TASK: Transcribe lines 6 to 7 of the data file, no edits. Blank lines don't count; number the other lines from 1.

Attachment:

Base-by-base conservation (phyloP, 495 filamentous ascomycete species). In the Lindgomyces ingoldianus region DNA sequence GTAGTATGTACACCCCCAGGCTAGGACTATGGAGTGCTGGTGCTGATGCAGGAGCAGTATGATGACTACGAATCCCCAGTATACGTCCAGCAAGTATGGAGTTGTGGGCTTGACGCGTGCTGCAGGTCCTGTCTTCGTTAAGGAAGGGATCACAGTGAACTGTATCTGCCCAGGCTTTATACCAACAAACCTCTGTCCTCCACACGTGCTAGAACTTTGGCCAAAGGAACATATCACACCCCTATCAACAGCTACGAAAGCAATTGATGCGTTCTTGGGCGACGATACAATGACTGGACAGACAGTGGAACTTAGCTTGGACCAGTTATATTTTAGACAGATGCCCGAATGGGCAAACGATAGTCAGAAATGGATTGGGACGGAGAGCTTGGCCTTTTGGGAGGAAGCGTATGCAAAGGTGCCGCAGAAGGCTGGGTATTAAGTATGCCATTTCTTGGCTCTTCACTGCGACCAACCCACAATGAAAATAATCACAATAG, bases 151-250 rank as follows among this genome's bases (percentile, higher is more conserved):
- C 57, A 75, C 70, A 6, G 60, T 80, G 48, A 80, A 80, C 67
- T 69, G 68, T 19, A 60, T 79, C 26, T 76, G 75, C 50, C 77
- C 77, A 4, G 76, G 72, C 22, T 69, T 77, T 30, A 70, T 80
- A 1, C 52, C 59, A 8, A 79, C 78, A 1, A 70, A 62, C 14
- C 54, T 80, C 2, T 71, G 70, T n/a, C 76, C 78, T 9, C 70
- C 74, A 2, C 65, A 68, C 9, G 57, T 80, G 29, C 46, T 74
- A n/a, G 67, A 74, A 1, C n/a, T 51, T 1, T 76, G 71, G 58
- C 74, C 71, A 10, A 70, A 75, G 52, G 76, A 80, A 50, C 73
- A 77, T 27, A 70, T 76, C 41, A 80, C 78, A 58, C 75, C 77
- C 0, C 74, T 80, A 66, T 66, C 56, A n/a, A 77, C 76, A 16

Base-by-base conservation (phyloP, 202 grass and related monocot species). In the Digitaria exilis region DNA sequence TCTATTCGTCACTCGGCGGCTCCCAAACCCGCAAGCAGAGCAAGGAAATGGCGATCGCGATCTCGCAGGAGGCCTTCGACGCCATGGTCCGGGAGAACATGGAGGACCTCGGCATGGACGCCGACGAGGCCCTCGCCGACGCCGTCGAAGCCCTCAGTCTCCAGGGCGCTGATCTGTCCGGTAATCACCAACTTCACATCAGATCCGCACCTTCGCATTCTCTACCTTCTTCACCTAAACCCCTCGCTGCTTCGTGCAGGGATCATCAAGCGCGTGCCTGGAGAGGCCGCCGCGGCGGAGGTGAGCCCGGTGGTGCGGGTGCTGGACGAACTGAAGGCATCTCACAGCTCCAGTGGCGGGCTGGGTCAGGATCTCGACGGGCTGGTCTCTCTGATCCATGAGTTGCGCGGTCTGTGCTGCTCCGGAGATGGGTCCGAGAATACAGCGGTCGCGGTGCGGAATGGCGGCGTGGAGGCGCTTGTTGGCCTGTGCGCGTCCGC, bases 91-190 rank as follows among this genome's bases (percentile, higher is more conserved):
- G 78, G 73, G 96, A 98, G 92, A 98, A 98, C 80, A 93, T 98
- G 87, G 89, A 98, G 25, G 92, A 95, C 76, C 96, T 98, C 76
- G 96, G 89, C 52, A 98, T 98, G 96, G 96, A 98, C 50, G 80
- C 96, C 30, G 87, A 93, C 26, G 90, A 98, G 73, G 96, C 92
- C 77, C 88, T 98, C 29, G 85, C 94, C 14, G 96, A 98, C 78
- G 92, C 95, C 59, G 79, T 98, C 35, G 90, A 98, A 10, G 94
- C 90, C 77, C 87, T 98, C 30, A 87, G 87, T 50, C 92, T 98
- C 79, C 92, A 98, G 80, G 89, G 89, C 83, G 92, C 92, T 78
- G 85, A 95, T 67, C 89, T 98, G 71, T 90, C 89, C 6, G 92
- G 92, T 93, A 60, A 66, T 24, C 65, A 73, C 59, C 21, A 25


- C 54, T 80, C 2, T 71, G 70, T n/a, C 76, C 78, T 9, C 70
- C 74, A 2, C 65, A 68, C 9, G 57, T 80, G 29, C 46, T 74